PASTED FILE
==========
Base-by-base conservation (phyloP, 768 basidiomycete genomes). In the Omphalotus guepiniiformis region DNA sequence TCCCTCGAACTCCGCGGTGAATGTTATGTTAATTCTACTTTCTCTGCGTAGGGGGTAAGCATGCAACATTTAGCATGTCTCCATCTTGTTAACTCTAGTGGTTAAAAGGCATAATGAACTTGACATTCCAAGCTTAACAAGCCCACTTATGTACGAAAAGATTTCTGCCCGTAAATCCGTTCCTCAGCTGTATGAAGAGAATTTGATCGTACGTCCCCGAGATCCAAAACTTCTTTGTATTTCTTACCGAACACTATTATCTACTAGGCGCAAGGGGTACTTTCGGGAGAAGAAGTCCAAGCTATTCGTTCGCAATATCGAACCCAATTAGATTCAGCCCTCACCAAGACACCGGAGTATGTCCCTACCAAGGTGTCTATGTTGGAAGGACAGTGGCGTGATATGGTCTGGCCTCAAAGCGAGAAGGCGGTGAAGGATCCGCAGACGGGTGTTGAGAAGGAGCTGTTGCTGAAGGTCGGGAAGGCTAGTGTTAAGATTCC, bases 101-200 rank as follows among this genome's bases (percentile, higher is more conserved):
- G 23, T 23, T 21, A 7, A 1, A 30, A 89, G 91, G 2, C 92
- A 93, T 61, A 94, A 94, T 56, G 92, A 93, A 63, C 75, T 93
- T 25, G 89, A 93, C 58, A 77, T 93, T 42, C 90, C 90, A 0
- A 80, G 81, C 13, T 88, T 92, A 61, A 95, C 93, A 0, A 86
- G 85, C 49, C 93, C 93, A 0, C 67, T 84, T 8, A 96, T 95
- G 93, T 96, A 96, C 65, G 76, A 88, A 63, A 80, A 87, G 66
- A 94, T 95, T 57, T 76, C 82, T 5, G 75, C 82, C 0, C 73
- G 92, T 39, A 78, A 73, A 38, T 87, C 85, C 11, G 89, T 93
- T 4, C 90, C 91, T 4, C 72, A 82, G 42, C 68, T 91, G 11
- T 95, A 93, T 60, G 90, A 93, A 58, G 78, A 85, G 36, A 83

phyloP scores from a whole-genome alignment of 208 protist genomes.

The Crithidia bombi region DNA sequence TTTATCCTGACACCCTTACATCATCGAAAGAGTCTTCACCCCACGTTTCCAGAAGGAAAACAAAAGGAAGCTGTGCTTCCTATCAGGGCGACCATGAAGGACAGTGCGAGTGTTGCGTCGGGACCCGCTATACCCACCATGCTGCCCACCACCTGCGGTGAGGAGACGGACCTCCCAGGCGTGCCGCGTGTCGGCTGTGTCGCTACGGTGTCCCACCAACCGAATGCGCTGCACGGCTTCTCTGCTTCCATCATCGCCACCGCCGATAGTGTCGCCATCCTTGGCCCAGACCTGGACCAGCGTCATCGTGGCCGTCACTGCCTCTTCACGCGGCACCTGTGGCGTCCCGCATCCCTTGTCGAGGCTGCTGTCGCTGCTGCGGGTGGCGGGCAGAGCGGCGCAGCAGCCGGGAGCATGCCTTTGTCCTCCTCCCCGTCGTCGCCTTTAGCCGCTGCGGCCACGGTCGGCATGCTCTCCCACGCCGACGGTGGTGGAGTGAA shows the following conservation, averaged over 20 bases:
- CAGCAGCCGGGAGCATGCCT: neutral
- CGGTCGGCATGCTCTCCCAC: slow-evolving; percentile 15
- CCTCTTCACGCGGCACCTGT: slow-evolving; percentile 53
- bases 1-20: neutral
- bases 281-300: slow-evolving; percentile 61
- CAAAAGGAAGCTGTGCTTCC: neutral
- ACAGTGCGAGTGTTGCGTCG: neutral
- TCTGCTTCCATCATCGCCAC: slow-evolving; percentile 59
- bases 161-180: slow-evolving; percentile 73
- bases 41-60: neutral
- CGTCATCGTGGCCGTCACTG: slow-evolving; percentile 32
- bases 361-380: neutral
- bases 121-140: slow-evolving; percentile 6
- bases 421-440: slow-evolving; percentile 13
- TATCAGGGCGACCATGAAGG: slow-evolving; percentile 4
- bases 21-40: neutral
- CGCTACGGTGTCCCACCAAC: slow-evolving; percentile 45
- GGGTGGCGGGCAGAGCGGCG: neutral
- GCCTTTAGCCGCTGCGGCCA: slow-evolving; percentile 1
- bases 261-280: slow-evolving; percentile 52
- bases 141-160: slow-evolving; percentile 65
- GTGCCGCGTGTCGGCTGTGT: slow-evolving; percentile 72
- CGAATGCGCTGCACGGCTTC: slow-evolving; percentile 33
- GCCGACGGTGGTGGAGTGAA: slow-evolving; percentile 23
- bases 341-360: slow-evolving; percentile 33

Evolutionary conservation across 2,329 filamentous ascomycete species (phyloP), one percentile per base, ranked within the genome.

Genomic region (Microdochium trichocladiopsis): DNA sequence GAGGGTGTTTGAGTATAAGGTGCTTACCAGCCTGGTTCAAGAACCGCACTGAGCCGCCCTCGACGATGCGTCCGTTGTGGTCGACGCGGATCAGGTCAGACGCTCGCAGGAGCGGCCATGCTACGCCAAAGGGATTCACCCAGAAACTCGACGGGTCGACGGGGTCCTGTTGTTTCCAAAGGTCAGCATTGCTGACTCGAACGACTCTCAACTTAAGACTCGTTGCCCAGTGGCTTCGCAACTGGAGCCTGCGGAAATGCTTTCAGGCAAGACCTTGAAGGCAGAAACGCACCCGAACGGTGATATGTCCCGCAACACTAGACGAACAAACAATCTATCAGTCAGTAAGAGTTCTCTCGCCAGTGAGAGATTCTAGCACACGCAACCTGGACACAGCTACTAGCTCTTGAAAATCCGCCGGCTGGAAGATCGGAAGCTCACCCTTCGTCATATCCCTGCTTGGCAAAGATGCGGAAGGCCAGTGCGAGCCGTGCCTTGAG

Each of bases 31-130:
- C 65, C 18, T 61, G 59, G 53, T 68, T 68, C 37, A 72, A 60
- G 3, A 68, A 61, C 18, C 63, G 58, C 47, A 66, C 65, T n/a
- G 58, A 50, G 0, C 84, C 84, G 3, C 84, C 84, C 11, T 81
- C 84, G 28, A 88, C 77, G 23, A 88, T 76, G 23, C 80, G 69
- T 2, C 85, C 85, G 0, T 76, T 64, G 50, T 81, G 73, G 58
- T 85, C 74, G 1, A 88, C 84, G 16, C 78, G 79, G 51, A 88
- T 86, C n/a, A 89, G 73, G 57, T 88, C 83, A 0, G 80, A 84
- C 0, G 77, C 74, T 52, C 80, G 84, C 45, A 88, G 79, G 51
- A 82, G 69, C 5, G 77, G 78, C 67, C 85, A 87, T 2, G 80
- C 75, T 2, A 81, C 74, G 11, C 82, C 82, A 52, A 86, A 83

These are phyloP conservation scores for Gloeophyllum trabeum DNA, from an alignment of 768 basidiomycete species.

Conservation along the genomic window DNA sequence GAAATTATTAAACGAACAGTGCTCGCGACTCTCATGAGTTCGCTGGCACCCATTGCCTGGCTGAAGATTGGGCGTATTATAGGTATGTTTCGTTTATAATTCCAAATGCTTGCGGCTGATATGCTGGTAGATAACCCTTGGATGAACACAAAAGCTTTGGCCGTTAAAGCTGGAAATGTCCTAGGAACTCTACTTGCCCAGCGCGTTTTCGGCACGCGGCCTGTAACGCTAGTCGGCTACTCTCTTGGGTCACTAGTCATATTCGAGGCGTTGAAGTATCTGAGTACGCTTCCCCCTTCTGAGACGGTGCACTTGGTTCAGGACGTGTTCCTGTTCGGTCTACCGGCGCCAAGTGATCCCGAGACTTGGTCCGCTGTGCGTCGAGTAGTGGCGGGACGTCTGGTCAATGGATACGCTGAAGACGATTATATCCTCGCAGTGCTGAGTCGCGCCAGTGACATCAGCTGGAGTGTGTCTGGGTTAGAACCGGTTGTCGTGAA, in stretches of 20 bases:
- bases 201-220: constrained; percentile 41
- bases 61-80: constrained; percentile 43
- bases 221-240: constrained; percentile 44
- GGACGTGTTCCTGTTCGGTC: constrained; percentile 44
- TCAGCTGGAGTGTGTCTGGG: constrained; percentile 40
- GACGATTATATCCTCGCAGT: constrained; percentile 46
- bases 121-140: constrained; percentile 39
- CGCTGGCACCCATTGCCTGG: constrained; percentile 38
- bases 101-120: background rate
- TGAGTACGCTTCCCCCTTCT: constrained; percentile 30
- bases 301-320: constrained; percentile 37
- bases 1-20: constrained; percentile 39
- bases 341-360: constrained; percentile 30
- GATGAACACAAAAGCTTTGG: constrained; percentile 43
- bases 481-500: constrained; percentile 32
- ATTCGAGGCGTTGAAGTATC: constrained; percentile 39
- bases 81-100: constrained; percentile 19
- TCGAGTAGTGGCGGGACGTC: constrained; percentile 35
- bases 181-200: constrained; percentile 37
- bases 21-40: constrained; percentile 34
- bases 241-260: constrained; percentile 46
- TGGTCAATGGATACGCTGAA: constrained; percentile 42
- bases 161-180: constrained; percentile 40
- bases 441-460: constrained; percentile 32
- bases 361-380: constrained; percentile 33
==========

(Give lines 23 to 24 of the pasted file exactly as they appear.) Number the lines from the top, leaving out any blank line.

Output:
- bases 41-60: neutral
- CGTCATCGTGGCCGTCACTG: slow-evolving; percentile 32